By all accounts, Herbert Clark Hoover, whose term in office as president at the start of the Great Depression is still mired in controversy, was excellent in his profession as a mining engineer.
But with all his major achievements in his career, President Hoover was not, as is sometimes suggested locally, the builder or designer of Bethlehem Steel’s Hoover Mason Trestle. Still, because they were in roughly the same profession and lived at the same time, he almost certainly knew of Frank Kryder Hoover and Arthur J. Mason, and respected their mechanical and inventive abilities.
That structure designed by Hoover and Mason carried iron ore to Bethlehem Steel’s blast furnaces from 1907 to 1995. Today it's being hailed in some circles as the Lehigh Valley’s answer to New York’s stylish popular Highline- an aging artifact of an industrial railroad that has become THE place in Manhattan to live and work and visit. The Hoover Mason Trestle was the product of two men who grew up on opposite sides of the world and might never have met if it was not for the industrial revolution. At the dawn of the 20th century, their inventive minds gave birth to new and creative ways for America to become an industrial powerhouse.
Looked at from one angle, Frank Kryder Hoover and Arthur James Mason were something of an odd business couple. Hoover was born on January 19, 1854, on his family’s farm in New Berlin, Ohio.
In his 1911 "Who’s Who in Chicago, Illinois" entry, Frank Hoover lists his career as including farming with his father, an education that included attending Mt. Union College in what is now Alliance, Ohio, five winters teaching in a rural school, and three years selling leather and harness equipment with his brother.
In 1879, perhaps hearing that “everything’s up to date in Kansas City,” Hoover left home for the bustling Missouri metropolis. There he would marry Effie L. Phelps in 1883 and take up a career selling wholesale farming equipment. And Kansas City was also where Hoover would meet a man who had grown up halfway around the world, a man who would change his life forever.
Arthur J. Mason was born in 1857 in Melbourne, Australia. Earning a degree in engineering from the University of Melbourne, he began his career working for the British colony’s department of government railways. Perhaps wanting to expand his professional horizons in 1881, Mason left the empire on which the sun never set and traveled to America. For four years he worked as a civil engineer for railroads in California, Oregon, Utah, Colorado and Kansas and by 1884 he arrived in Kansas City. Here he met and married Hattie Devol with whom he had four children.
It would be fascinating to know how Hoover and Mason met. Hoover’s biography makes references to his growing interest in electricity and street lighting. He apparently picked up enough of it to consider himself a consulting engineer. Mason, who was working as Kansas City’s assistant city engineer, may have met Hoover on a street lighting project.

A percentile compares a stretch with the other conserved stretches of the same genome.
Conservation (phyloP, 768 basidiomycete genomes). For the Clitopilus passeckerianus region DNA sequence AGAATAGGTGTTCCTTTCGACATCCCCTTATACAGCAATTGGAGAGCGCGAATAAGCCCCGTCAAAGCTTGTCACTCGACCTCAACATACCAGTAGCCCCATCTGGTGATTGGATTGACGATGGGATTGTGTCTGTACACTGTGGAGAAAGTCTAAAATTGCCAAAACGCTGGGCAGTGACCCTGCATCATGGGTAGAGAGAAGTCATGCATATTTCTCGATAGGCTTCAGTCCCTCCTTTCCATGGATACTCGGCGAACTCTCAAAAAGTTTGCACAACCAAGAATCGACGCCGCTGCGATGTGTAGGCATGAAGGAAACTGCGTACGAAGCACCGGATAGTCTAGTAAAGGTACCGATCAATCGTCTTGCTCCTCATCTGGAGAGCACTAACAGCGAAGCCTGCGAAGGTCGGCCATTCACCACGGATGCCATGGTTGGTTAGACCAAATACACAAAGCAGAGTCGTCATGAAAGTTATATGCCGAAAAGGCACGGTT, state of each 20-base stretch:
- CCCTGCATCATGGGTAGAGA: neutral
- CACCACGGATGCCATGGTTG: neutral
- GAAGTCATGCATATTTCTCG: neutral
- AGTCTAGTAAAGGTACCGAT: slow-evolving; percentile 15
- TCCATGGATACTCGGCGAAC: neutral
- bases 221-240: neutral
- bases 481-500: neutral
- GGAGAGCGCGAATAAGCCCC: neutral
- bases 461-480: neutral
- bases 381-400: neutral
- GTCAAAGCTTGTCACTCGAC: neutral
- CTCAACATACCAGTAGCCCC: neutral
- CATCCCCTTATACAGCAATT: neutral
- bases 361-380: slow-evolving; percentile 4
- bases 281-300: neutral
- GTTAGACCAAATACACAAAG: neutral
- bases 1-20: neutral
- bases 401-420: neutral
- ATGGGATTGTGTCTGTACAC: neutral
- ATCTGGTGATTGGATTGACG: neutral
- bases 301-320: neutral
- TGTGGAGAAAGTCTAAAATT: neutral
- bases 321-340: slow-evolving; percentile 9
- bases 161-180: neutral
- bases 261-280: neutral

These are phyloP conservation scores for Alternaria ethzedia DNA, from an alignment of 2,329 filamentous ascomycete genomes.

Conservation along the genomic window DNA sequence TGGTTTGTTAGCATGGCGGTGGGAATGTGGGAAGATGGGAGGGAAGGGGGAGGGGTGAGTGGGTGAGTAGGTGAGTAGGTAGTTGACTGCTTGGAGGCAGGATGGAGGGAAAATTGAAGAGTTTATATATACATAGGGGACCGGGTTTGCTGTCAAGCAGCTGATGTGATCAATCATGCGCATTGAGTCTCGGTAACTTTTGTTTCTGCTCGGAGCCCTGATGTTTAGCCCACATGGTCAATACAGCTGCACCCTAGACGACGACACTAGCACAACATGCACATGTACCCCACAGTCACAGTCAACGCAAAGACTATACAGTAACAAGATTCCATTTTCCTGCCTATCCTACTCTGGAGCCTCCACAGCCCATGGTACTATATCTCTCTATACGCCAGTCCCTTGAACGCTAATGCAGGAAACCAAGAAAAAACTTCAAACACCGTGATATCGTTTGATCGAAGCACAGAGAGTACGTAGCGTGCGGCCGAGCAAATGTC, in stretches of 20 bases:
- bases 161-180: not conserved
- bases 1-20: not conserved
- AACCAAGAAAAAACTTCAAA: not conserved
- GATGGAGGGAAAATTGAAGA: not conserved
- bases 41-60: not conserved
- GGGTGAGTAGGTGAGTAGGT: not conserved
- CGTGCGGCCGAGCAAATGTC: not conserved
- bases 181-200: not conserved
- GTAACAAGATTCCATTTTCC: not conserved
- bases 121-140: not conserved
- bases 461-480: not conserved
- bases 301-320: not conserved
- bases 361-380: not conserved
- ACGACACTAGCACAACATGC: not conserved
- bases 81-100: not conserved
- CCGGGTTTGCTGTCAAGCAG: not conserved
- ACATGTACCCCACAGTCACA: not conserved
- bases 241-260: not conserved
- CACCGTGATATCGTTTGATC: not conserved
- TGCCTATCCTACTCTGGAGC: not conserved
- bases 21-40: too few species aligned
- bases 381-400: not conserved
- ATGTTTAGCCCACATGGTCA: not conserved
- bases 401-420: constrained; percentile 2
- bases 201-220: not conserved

Along with his engineering skills, Mason apparently had an inventive turn of mind, particularly with designing, excavating and conveying machinery. The only hint we have of their early years is a statement that appears in both their "Who’s Who" entries. “After extensive experiments together,” Mason’s entry reads, “He joined Frank K. Hoover, contracting engineer.”
The creation of the firm of Hoover and Mason took place in 1894. By 1902 they were doing well enough to leave Kansas City for Chicago, poet Carl Sandberg’s “City of Big Shoulders” on Lake Michigan.
Hoover and Mason set up offices in the city’s Railway Exchange Building, designed by “Make No Little Plans” architect Daniel Burnham and had homes near each other on the city’s fashionable professional neighborhood on Woodlawn Avenue.
In the first and second decades of the 20th century, patent applications for excavating and ore-carrying equipment from Hoover and Mason flooded into Washington. In 1905 alone, the year they were contacted by Bethlehem Steel to build the ore carrying trestle, those applications included a brake for a hoisting machine, a trolley- hook for manipulating self loading cars, a device for the rapid and accurate loading of railway cars, an apparatus for excavating and sluicing gravel and other material, and many more.
This was the kind of thing that brought Hoover and Mason to the attention of Bethlehem Steel CEO Charlie Schwab. Already on his way to planning the future company, efficient modern machinery was what he was counting on to make Bethlehem the best.
It is not known if either Hoover or Mason ever came to Bethlehem to oversee the project. Perhaps it was just a meeting of engineers over plans. But by the time it was done and in operation in 1907, the Hoover Mason trestle, like the H-beam-making Grey mill of 1909, was well on the way of fulfilling Schwab’s vision. For 88 years, in war and peace, the trestle served its purpose.
What would Hoover and Mason think today of their trestle’s redevelopment? It's impossible to know completely, but in an article “Comments Of An Ore Engineer,” in the March 1, 1921 issue of the American Economic Review, Mason noted that he was designing labor saving machines that he hoped would not only raise profits but would have a “stimulating and uplifting effect” on those who used them. Perhaps something of that effect will flow from the Hoover Mason Trestle's next 100 years.